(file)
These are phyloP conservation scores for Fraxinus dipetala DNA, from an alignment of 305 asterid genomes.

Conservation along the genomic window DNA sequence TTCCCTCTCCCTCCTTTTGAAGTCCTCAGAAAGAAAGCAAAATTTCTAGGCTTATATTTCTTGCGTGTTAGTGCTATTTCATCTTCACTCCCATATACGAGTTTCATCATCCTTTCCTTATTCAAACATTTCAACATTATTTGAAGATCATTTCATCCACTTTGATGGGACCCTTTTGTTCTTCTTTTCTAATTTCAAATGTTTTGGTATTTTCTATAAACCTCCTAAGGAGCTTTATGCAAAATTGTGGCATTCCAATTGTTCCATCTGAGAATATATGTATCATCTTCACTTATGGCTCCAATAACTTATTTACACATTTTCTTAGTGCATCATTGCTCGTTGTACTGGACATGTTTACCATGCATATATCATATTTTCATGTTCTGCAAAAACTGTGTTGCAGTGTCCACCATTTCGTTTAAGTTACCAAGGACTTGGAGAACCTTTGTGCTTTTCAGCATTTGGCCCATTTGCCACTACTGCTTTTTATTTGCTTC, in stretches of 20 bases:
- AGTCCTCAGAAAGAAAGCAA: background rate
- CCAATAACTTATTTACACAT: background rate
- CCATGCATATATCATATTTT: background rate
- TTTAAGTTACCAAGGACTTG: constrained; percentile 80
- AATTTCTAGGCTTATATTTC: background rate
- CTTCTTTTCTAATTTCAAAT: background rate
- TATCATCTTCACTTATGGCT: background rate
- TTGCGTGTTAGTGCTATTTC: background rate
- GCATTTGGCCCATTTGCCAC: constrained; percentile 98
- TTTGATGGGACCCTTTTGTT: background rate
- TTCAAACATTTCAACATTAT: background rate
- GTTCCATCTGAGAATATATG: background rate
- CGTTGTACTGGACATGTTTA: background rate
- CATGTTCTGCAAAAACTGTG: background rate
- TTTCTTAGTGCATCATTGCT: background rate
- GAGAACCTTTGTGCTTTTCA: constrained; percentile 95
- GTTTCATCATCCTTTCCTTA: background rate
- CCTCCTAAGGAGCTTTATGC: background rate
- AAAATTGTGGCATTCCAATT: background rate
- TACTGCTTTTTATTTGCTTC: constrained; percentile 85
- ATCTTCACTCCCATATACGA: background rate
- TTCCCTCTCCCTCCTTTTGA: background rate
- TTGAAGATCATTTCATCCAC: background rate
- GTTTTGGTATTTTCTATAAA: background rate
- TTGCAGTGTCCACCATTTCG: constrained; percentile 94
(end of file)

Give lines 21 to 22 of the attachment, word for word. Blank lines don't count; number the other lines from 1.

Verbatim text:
- AAAATTGTGGCATTCCAATT: background rate
- TACTGCTTTTTATTTGCTTC: constrained; percentile 85